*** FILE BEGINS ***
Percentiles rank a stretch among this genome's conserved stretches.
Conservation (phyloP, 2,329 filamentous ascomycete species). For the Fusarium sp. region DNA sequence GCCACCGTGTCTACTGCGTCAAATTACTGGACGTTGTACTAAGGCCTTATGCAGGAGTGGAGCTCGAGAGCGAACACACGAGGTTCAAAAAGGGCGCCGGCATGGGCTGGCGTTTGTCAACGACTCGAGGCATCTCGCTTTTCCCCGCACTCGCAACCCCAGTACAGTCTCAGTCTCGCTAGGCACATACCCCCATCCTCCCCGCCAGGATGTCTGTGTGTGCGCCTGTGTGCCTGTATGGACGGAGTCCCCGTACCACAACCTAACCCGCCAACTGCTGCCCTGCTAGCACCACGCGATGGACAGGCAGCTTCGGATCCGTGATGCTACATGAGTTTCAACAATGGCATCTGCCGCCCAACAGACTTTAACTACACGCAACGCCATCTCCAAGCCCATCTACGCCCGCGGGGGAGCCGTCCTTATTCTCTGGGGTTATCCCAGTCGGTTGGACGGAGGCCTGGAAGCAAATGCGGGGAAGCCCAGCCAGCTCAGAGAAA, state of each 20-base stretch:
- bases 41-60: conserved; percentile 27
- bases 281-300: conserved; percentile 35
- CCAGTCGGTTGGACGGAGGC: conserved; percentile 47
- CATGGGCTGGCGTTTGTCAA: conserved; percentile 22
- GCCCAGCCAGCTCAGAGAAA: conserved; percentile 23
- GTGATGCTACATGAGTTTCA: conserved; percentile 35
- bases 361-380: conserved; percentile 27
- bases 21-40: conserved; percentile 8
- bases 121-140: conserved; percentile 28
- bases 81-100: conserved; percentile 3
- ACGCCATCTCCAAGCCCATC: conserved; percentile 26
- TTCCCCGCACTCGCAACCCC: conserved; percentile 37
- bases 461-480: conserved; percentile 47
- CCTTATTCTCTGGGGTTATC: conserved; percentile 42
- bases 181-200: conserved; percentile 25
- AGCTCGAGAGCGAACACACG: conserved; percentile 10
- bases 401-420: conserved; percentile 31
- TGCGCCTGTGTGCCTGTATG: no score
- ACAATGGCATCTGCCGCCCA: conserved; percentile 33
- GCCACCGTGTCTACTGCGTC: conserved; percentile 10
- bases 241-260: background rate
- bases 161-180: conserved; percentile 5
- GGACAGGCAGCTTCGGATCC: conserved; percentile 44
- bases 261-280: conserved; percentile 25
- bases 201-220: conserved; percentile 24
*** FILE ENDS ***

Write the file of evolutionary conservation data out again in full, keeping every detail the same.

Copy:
Percentiles rank a stretch among this genome's conserved stretches.
Conservation (phyloP, 2,329 filamentous ascomycete species). For the Fusarium sp. region DNA sequence GCCACCGTGTCTACTGCGTCAAATTACTGGACGTTGTACTAAGGCCTTATGCAGGAGTGGAGCTCGAGAGCGAACACACGAGGTTCAAAAAGGGCGCCGGCATGGGCTGGCGTTTGTCAACGACTCGAGGCATCTCGCTTTTCCCCGCACTCGCAACCCCAGTACAGTCTCAGTCTCGCTAGGCACATACCCCCATCCTCCCCGCCAGGATGTCTGTGTGTGCGCCTGTGTGCCTGTATGGACGGAGTCCCCGTACCACAACCTAACCCGCCAACTGCTGCCCTGCTAGCACCACGCGATGGACAGGCAGCTTCGGATCCGTGATGCTACATGAGTTTCAACAATGGCATCTGCCGCCCAACAGACTTTAACTACACGCAACGCCATCTCCAAGCCCATCTACGCCCGCGGGGGAGCCGTCCTTATTCTCTGGGGTTATCCCAGTCGGTTGGACGGAGGCCTGGAAGCAAATGCGGGGAAGCCCAGCCAGCTCAGAGAAA, state of each 20-base stretch:
- bases 41-60: conserved; percentile 27
- bases 281-300: conserved; percentile 35
- CCAGTCGGTTGGACGGAGGC: conserved; percentile 47
- CATGGGCTGGCGTTTGTCAA: conserved; percentile 22
- GCCCAGCCAGCTCAGAGAAA: conserved; percentile 23
- GTGATGCTACATGAGTTTCA: conserved; percentile 35
- bases 361-380: conserved; percentile 27
- bases 21-40: conserved; percentile 8
- bases 121-140: conserved; percentile 28
- bases 81-100: conserved; percentile 3
- ACGCCATCTCCAAGCCCATC: conserved; percentile 26
- TTCCCCGCACTCGCAACCCC: conserved; percentile 37
- bases 461-480: conserved; percentile 47
- CCTTATTCTCTGGGGTTATC: conserved; percentile 42
- bases 181-200: conserved; percentile 25
- AGCTCGAGAGCGAACACACG: conserved; percentile 10
- bases 401-420: conserved; percentile 31
- TGCGCCTGTGTGCCTGTATG: no score
- ACAATGGCATCTGCCGCCCA: conserved; percentile 33
- GCCACCGTGTCTACTGCGTC: conserved; percentile 10
- bases 241-260: background rate
- bases 161-180: conserved; percentile 5
- GGACAGGCAGCTTCGGATCC: conserved; percentile 44
- bases 261-280: conserved; percentile 25
- bases 201-220: conserved; percentile 24